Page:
I got very brave a few weeks ago and participated in a storytelling event as part of Science Online 2012, an annual science communication conference held in North Carolina. Instead of the usual guest speakers and awards ceremonies that haunt most conference banquets, this was a partnership with The Monti that brought members of our own online science community together to share intimate and often funny parts of their lives. It was a nod to the spirit of the conference, which encourages open sessions and audience contributions over slide presentations and lectures. That’s why it’s my favourite conference of the year, and it works because it’s a conference filled with fascinating people: science writers, researchers, bloggers, artists, programmers, physicians, teachers, and librarians all interested in science in the online world.
My own story included several important narrative elements (excited kids, model rockets, Diet Coke, a northern adventure and an upset grandmother) but it was one of several. The other stories were hilarious, touching, thought-provoking and heart breaking, with appearances made by pubic lice and depression, orangutans and pink microscopes. There were name mix-ups and college kids seeing double. Mostly there were people being people, and it was a brilliant thing to be a part of.
Since Science Online ended, there have been ongoing discussions about the importance of highlighting the people who do science. In response, there have been a series of touching blog posts inspired by the slogan and hashtag “I am Science” and a Tumblr blog proclaiming This is What a Scientist Looks Like. Scientists and writers have shared the personal, individual, and often difficult roads they’ve taken to a scientific life. These stories are intended to provide role models and inspiration.
These posts got me thinking though because the act of role modeling in science is a complicated one. The evidence is not entirely clear on how much it can actually contribute to changing people’s perceptions and participation in science[i] [ii] especially when compared to more direct encouragement from teachers, parents and peers. There is some evidence though that when non-traditional science students have the opportunity to interact with people who are like them (for example, role models of the same gender and race) and who break relevant stereotypes[iii], it does seem to contradict stereotypical thinking about themselves. This improvement seems stronger the more closely that students, for example, can relate to the role models. [iv]From that perspective, the “I am Science” stories have something to offer. While role models presented in writing (e.g., through biographies) or photos aren’t nearly as effective as the ones that we know in person (Stout et al.), the contributors have been a wide ranging group, with interesting stories to tell. There is a good chance that many different students and junior members of the scientific community can find relatable models in those stories. That can be difficult to replicate in person.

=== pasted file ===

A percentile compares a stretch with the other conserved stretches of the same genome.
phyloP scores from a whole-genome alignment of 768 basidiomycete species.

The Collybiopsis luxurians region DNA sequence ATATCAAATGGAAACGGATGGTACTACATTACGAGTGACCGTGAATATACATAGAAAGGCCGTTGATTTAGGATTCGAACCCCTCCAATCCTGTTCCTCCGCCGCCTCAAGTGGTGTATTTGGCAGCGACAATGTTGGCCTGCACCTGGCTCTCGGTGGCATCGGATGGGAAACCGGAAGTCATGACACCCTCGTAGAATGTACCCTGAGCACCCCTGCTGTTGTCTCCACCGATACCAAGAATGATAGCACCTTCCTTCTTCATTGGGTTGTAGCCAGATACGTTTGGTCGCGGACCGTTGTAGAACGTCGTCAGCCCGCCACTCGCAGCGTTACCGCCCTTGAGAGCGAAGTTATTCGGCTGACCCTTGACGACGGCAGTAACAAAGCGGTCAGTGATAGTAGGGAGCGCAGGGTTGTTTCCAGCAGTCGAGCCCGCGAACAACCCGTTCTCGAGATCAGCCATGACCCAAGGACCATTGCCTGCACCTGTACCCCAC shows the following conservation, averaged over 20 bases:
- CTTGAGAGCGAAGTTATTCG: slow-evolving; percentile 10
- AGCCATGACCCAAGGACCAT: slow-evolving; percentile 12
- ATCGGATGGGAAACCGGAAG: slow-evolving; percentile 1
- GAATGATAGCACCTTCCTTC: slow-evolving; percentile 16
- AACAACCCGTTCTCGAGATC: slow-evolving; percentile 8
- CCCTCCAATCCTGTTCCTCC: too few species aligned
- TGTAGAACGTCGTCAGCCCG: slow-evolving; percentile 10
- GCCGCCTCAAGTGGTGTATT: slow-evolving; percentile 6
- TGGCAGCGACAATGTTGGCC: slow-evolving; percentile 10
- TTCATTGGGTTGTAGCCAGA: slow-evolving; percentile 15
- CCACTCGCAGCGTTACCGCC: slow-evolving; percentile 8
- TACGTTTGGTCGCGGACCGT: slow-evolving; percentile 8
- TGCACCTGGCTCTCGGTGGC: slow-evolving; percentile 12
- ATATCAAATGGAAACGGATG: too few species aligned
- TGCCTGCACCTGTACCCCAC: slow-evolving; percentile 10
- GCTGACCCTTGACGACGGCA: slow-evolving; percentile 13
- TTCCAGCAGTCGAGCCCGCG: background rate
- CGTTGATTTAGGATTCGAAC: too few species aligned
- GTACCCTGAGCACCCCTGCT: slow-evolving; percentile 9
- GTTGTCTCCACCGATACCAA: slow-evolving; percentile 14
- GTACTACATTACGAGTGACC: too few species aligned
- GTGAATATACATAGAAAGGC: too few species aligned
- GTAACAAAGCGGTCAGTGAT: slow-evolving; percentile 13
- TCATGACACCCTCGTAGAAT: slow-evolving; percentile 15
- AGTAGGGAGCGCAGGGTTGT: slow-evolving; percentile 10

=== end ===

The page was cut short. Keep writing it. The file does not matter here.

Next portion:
There is a second piece to the role modeling puzzle though: future self. A student or other junior community member presented with a potential role model not only needs to be able to identify with the characteristics of the role model but he needs to also be able to see himself achieving the same success in the future. This is the part that can be challenging. The more perfect and successful the role model is, the harder it is to make a connection to them even if all of the other pieces fit[v]. Real personal doubts can make it easy to dismiss potential models as special: “I could never do that. Even though he comes from the same neighbourhood and background, he’s obviously smarter/better/luckier/more hard working. Role models that seem too successful or too perfect are difficult to relate to even if they’ve taken a difficult road to reach their success.
That’s why I loved the Monti stories so much as part of the landscape of telling stories of the people of science. Each one included mistakes, bad decisions and genuine human weaknesses along with strengths and perseverance. The humanity shown in the stories is part of showing future selves that are attainable. We all still make mistakes, we all still do things without evaluating our assumptions (as was a key part in my story). I was really proud to be a part of something that was not only fun and entertaining but that contributes to the on-going project of providing different models for who participates in science and how. And I thought it was important to emphasize that the story of being in science doesn’t have to be just an origin story. Our stories are ongoing.
[i] Hazari, Z., Sadler, P. M., Sonnert, G., & Shanahan, M.-C. (2010). Connecting high school physics experiences, outcome expectations, physics identity, and physics career choice: A gender study. Journal of Research in Science Teaching, 47, 978–1003. doi: 10.1002/tea.20363
[ii] Gilmartin, S., Denson, N., Li, E., Bryant, A., & Aschbacher, P. (2007). Gender ratios in high school science departments: The effect of percent female faculty on multiple dimensions of students’ science identities. Journal of Research in Science Teaching, 44, 980–1009. doi: 10.1002/tea.20179
[iii] Cheryan, S., Siy, J.O., Vichayapai, M., Drury, B.J., & Kim, S. (2011). Do female and male role models who embody STEM stereotypes hinder women’s anticipated success in STEM? Social Psychological and Personality Science, 2, 656-664. doi: 10.1177/1948550611405218
[iv] Stout, J. G.-,Dasgupta, N., Hunsinger, M., McManus, M. A., (2011). STEMing the tide: Using ingroup experts to inoculate women’s self-concept in science, technology, engineering, and mathematics. Journal of Personality and Social Psychology, 100, 255-270. doi: 10.1037/a0021385